At Seal Bond, we take the health and safety of our customers and employees very seriously. Our goal is to ensure that you are informed of any and all safety considerations when storing, using and disposing of our products. As such, we take pride in our strict adherence to OSHA and State Regulation’s and typically err on the cautionary side when there is room for interpretation of the requirements. This short post explains when and why we add hazard statements and pictograms to some of our products
Safety Data Sheets (SDS), formerly known as Material Safety Data Sheets, are among the most important documents that any chemical manufacturer, distributor or customer uses. The SDS includes information such as the properties of each chemical; the physical, health, and environmental health hazards; protective measures; and safety precautions for handling, storing, and transporting the chemical (see source). In some cases, the letter of the law requires us to provide hazard statements, product warnings and disclose ingredients even though they do not always apply to our products while they are being dispensed, in the process of curing or even after they are fully cured.
OSHA Standards, Laws and Regulations are actively maintained and updated. If you have a question or concern about the contents of an SDS, we recommend first checking with the manufacturer to ensure that you have the most up-to-date version of the document.
Of the several hundred regulated compounds that OSHA regulates, there are 3 that Seal Bond uses in some (not all) of our formulations. Each of the 3 substances identified by OSHA as hazardous specify that they are considered hazardous only when they are “airborne, unbound particles of respirable size.” In typical storage and use scenarios, these substances remain physically bound in the adhesive and sealant formulations and do not present a hazard to the user. However, based on historical OSHA interpretations (see here or here for examples), we list these ingredients because it is possible for them to be released if the product is ever ground or sanded to a powder of respirable size and the dust is inhaled. One additional component, Diisononyl Phthalate (DINP) is regulated by California Proposition 65 and not by OSHA.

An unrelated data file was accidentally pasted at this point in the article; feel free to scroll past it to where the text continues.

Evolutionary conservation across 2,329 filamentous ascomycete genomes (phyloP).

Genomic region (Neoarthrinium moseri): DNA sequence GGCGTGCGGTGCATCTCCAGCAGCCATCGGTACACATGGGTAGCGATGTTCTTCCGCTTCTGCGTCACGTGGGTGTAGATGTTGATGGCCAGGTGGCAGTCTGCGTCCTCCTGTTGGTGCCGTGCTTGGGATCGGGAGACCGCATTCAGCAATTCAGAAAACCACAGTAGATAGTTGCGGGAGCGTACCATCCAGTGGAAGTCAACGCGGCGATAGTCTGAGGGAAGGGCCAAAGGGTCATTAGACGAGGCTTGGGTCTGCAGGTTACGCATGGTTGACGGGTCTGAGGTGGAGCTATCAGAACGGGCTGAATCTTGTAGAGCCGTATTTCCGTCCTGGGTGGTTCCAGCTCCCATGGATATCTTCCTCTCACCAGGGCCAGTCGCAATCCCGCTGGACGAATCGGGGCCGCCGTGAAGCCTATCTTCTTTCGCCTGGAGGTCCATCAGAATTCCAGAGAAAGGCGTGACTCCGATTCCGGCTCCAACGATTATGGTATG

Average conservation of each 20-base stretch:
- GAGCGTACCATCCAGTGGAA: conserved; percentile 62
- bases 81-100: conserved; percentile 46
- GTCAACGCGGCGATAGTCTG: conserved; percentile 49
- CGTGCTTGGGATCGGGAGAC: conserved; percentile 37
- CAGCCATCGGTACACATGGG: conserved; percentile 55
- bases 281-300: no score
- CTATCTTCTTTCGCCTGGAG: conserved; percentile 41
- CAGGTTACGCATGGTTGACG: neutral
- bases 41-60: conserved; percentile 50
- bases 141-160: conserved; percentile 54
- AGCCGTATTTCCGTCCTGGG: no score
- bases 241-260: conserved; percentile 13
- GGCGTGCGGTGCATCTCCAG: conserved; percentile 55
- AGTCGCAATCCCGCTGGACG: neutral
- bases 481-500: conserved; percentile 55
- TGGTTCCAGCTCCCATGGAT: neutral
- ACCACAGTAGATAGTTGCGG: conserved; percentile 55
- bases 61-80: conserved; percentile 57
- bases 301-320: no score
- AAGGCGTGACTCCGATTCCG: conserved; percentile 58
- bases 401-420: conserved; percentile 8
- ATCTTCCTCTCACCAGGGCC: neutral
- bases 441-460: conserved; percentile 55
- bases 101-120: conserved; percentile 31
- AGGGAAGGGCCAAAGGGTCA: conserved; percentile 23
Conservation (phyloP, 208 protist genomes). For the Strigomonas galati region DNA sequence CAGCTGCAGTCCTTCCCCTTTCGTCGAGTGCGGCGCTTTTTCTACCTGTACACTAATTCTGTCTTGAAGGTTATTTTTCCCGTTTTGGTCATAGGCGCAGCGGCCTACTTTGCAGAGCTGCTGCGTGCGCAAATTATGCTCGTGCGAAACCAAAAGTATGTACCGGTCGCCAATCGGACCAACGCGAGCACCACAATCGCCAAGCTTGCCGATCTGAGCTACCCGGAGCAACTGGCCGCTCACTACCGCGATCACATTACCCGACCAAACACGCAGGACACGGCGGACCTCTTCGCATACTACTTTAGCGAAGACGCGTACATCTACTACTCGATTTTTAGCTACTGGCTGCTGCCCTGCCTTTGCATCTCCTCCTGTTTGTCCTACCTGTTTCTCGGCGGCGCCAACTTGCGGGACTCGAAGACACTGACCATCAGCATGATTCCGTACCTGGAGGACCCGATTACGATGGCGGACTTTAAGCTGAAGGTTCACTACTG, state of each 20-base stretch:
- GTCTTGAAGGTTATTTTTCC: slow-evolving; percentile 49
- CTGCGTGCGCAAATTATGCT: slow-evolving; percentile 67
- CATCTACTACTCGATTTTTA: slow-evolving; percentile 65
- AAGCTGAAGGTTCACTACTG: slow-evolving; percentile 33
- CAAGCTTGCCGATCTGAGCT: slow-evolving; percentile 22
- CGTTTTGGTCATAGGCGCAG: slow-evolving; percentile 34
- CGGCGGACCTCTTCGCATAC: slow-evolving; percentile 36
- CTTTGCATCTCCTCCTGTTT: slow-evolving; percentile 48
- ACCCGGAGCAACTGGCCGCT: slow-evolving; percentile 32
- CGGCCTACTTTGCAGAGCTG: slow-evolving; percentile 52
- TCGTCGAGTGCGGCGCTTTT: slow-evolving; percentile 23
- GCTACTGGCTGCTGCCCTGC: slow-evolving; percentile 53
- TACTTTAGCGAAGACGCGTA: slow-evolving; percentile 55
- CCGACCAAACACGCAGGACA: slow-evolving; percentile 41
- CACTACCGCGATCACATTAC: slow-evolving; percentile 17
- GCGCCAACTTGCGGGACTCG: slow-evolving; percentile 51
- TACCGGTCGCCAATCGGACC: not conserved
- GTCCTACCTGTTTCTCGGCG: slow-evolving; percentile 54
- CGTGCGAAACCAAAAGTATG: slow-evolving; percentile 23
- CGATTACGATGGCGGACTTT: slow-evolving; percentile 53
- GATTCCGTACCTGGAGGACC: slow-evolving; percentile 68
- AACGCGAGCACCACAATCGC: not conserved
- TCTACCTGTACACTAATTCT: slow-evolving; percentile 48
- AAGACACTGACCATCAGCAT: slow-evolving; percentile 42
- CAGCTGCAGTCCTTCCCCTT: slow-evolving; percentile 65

For more information on the relevant substances, see the links below:
Titanium Dioxide – (airborne, unbound particles of respirable size)
- Titanium dioxide is a fine, white powder that provides a bright, white pigment.
Silica, crystalline (airborne particles of respirable size)
- Crystalline silica is a basic component of soil, sand, granite, and many other minerals. Quartz is the most common form of crystalline silica.
Carbon Black (airborne particles of respirable size)
- Carbon black is composed of fine particles consisting mainly of carbon. Commonly used as an additive to rubber products.
- DINP belongs to a family of chemicals called phthalates, which are added to some plastics to make them flexible.
At Seal Bond, we are committed to developing industry leading adhesive, sealants and coatings that are exceedingly safe to use and do not present health hazards to our employees or customers. While we intend to continue disclosing any and all information about the health and safety considerations for our products, we want you to know that they are generally much safer to use than alternative products that contain solvents, isocyanate or are high in VOC’s.
Safety Data Sheet Content and Organization: https://www.osha.gov/Publications/OSHA3514.html
OSHA Standards for Hazardous or Toxic Susbstancse : https://www.osha.gov/pls/oshaweb/owadisp.show_document?p_id=10099&p_table=STANDARDS
OSAH Safety Data Sheet Minimum Requirements: https://www.osha.gov/dsg/hazcom/hazcom-appendix-d.html